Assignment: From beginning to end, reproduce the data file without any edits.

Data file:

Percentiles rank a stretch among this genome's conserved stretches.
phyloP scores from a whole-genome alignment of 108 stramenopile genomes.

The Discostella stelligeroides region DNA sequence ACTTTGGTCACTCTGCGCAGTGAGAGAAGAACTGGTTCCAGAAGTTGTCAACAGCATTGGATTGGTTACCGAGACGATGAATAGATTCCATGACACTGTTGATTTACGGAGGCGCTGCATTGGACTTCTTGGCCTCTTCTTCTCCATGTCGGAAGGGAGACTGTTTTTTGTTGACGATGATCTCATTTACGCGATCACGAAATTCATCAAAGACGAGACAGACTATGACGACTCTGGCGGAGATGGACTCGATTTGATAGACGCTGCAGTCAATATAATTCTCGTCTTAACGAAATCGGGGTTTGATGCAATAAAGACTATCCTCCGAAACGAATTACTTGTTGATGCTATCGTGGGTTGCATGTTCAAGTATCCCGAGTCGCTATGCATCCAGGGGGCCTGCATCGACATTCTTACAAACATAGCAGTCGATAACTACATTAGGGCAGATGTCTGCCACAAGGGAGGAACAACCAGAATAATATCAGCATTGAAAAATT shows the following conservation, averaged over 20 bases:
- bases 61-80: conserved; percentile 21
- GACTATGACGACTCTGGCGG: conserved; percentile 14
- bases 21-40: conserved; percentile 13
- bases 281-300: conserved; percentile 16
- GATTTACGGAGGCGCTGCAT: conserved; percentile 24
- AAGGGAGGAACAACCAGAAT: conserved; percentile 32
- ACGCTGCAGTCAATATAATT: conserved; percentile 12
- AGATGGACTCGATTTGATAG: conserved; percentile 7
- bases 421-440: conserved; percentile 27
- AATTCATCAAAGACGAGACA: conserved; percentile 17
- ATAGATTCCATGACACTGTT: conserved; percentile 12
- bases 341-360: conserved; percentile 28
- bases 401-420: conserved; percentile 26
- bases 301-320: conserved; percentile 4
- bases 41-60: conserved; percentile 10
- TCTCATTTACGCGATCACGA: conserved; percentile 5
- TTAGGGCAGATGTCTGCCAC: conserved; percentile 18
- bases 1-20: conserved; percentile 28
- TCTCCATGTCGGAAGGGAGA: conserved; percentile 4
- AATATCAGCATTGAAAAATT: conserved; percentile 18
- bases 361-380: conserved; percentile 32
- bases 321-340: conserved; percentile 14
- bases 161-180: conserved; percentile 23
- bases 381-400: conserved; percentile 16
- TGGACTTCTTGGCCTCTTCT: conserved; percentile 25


Percentiles rank a stretch among this genome's conserved stretches.
phyloP scores from a whole-genome alignment of 108 stramenopile genomes.

The Discostella stelligeroides region DNA sequence ACTTTGGTCACTCTGCGCAGTGAGAGAAGAACTGGTTCCAGAAGTTGTCAACAGCATTGGATTGGTTACCGAGACGATGAATAGATTCCATGACACTGTTGATTTACGGAGGCGCTGCATTGGACTTCTTGGCCTCTTCTTCTCCATGTCGGAAGGGAGACTGTTTTTTGTTGACGATGATCTCATTTACGCGATCACGAAATTCATCAAAGACGAGACAGACTATGACGACTCTGGCGGAGATGGACTCGATTTGATAGACGCTGCAGTCAATATAATTCTCGTCTTAACGAAATCGGGGTTTGATGCAATAAAGACTATCCTCCGAAACGAATTACTTGTTGATGCTATCGTGGGTTGCATGTTCAAGTATCCCGAGTCGCTATGCATCCAGGGGGCCTGCATCGACATTCTTACAAACATAGCAGTCGATAACTACATTAGGGCAGATGTCTGCCACAAGGGAGGAACAACCAGAATAATATCAGCATTGAAAAATT shows the following conservation, averaged over 20 bases:
- bases 61-80: conserved; percentile 21
- GACTATGACGACTCTGGCGG: conserved; percentile 14
- bases 21-40: conserved; percentile 13
- bases 281-300: conserved; percentile 16
- GATTTACGGAGGCGCTGCAT: conserved; percentile 24
- AAGGGAGGAACAACCAGAAT: conserved; percentile 32
- ACGCTGCAGTCAATATAATT: conserved; percentile 12
- AGATGGACTCGATTTGATAG: conserved; percentile 7
- bases 421-440: conserved; percentile 27
- AATTCATCAAAGACGAGACA: conserved; percentile 17
- ATAGATTCCATGACACTGTT: conserved; percentile 12
- bases 341-360: conserved; percentile 28
- bases 401-420: conserved; percentile 26
- bases 301-320: conserved; percentile 4
- bases 41-60: conserved; percentile 10
- TCTCATTTACGCGATCACGA: conserved; percentile 5
- TTAGGGCAGATGTCTGCCAC: conserved; percentile 18
- bases 1-20: conserved; percentile 28
- TCTCCATGTCGGAAGGGAGA: conserved; percentile 4
- AATATCAGCATTGAAAAATT: conserved; percentile 18
- bases 361-380: conserved; percentile 32
- bases 321-340: conserved; percentile 14
- bases 161-180: conserved; percentile 23
- bases 381-400: conserved; percentile 16
- TGGACTTCTTGGCCTCTTCT: conserved; percentile 25